Essential Music: Miles Davis’ In a Silent Way

220px-Miles-davis-in-a-silent-way.jpgMiles Davis’ career spanned nearly five decades, and he was the engine for much change in jazz. From the early be-bop days through his later fusion, Miles covered just about every type of jazz (with the exception of that abomination called “smooth jazz”). From the early records on Prestige, through the seminal Kind of Blue (Amazon.com, Amazon UK), to later albums like Tutu (Amazon.com, Amazon UK), Miles embraced change.

The year 1969 was exceptionally fecund, with the recording of two radically different albums: In a Silent Way and Bitches Brew. The former is a collection of slow, almost ambient improvisations; the latter uses a similar approach, but with a powerful rhythm section. Both feature electric instruments and develop Miles’ version of jazz fusion.

In a Silent Way (Amazon.com, Amazon UK, iTunes Store) is just over 38 minutes and consists of two songs: Shhh/Peaceful and In a Silent Way/It’s About That Time. Recorded in one day, on February 18, 1969, about three hours of music was used to create these two tracks. With Teo Macero producing Miles for the first time, this record is partly the result of improvisations, partly the result of Macero’s work editing different sections together. For example, on Shhh/Peaceful, Macero took the first six minutes of the track and repeated them at the end, making a piece in three sections which, with this odd edit, works quite well.

While this record could be called fusion, it’s much more. There are electric keyboards, there’s a pulsing beat, but it doesn’t have the rhythmic drive that Bitches Brew shows. Shhh/Peaceful is more rhythmic; In a Silent Way/It’s About That Time shifts between sections that are almost ambient and parts that are more rhythmic. The music is simple, beautiful, and flows like waves.

The list of musicians on this album is one that looks like a hall of fame roster:

Miles Davis – trumpet
Wayne Shorter – soprano saxophone
John McLaughlin – electric guitar
Chick Corea – electric piano
Herbie Hancock – electric piano
Joe Zawinul – organ
Dave Holland – double bass
Tony Williams – drums

This was the first album that John McLaughlin recorded with Miles, and his contributions are excellent, especially in the second section of Shhh/Peaceful. Wayne Shorter has a great sound and his solos are beautiful. The combination of Chick Corea and Herbie Hancock on electric piano, and Joe Zawinul on organ, gives a lush background to the soloists. And the rhythm section is tight.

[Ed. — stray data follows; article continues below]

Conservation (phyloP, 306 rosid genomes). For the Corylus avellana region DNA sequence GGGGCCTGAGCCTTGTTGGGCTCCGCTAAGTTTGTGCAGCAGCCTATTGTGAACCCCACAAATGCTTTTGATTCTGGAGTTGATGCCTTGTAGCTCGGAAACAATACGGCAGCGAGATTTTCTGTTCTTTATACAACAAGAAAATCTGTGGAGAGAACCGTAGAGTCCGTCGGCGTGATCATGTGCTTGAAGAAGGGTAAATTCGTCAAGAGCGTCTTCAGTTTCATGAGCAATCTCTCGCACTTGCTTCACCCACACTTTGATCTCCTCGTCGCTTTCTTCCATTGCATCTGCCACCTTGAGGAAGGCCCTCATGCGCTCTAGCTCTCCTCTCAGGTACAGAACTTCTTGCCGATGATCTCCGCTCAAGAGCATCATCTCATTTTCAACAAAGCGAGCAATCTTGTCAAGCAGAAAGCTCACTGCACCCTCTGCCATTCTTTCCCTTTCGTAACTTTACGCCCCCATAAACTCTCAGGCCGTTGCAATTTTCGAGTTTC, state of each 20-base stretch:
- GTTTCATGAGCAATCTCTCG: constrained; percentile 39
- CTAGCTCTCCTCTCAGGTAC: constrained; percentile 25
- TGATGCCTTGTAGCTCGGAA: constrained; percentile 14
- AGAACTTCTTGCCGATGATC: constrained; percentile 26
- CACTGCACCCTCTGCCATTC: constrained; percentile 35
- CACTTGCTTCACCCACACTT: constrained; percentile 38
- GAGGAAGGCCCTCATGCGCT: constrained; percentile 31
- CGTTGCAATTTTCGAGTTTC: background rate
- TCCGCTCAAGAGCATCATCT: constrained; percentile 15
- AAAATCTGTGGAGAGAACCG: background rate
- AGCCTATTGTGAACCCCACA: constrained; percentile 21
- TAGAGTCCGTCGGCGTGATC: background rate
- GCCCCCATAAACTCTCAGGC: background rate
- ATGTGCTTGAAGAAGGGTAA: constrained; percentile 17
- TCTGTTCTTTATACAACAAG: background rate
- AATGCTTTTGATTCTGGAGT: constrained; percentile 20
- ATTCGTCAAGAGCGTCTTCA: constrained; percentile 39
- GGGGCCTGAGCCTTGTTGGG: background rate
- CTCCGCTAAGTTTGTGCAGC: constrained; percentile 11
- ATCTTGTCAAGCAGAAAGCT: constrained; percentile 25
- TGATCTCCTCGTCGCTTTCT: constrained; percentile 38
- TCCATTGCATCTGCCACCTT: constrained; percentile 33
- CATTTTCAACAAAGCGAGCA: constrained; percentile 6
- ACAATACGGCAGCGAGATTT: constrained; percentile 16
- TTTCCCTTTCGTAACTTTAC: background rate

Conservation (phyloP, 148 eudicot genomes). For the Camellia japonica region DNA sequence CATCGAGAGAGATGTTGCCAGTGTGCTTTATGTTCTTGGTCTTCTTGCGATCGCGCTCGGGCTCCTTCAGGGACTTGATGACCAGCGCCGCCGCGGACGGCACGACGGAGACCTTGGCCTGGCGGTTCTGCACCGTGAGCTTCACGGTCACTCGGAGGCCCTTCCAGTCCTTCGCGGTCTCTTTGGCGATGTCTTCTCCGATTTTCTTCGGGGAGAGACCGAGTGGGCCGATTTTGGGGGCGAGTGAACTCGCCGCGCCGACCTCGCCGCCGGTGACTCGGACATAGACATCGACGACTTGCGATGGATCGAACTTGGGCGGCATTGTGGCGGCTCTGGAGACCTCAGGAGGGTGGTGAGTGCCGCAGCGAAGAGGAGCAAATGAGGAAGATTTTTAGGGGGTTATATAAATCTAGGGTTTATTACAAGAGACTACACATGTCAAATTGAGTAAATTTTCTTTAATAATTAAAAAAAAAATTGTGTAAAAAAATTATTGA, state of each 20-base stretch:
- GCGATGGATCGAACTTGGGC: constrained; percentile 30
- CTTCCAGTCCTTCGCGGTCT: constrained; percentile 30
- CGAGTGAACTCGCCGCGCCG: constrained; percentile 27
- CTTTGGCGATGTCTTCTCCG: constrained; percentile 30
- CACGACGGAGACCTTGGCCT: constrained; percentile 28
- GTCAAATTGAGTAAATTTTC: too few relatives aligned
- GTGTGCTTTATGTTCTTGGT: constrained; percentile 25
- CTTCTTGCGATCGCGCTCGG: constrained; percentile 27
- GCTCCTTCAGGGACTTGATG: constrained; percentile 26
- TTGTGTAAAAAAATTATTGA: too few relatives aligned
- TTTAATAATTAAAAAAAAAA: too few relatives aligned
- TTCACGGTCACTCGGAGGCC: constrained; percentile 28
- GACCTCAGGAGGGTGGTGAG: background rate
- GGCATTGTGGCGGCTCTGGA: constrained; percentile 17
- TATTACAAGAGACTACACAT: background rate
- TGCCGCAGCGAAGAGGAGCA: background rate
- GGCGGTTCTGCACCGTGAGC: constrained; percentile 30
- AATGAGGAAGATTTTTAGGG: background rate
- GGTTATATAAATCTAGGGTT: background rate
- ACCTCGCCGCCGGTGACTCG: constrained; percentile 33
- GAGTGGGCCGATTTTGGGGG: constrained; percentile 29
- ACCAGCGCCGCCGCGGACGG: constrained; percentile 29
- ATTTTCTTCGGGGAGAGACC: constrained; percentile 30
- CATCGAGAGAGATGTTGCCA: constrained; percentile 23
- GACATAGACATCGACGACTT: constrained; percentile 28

This is one of Miles Davis’ finest albums, yet it seems that, these days, not too many people know about it. It’s a very accessible album, especially now that this type of long, spacy jamming has become a part of the musical landscape. In many ways, this is similar to the way the Grateful Dead would jam around Dark Star or Playing in the Band.

So if you don’t have this album, I strongly recommend it. If you do own it, then you may need to get The Complete In a Silent Way Sessions (Amazon.com, Amazon UK, iTunes Store). This 3 1/2 hour set includes all the music recorded during this famous day, as well as the final album versions of the two tracks. If you like the music on the album, you’ll love the rest of the jamming from that day.

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5 replies
  1. Miguel Marcos says:

    Worth mentioning the title track was written by Joe Zawinul. He and Wayne Shorter later founded Weather Report which became, to my mind, the seminal modern jazz-rock group. Both continued to improvise and compose masterfully in Weather Report, which later incorporated Jaco Pastorius, whose composing and performing matched Zawinul’s and Shorter’s but in a different way. The combination of the three resulted in a group which has since then never been matched. I continue to listen to these guys to this day and their material keeps sounding fresh.

    Reply
    • Kirk McElhearn says:

      Yes, good point. And you can almost hear Weather Report in the second section of In a Silent Way/It’s About That Time. The rhythm sounds a lot like Heavy Weather.

      Reply
  2. Scott Atkinson says:

    I think the IASW Sessions box is really important, and a great listen. Here’s how I hear it: IASW is like Dylan’s “John Wesley Harding.” The sessions box is (very roughly) Miles’ basement tapes. To me, the music has a very specific 1967-68 feel to it.

    Reply
  3. Glenn A says:

    Sony/legacy just announced a 4-cd rerelease of At Fillmore, which came out just after Bitches Brew. There’s a story on psychedelicsight.com

    Reply
    • Kirk McElhearn says:

      Ooh, interesting. Amazon links: (Amazon.com, Amazon UK)

      It’s worth noting that it’s listed at $52 on Amazon.com, but only £17.99 on Amazon UK. If you’re in the UK, grab it now on pre-order to ensure getting that price. Methinks it’s an error.

      Reply

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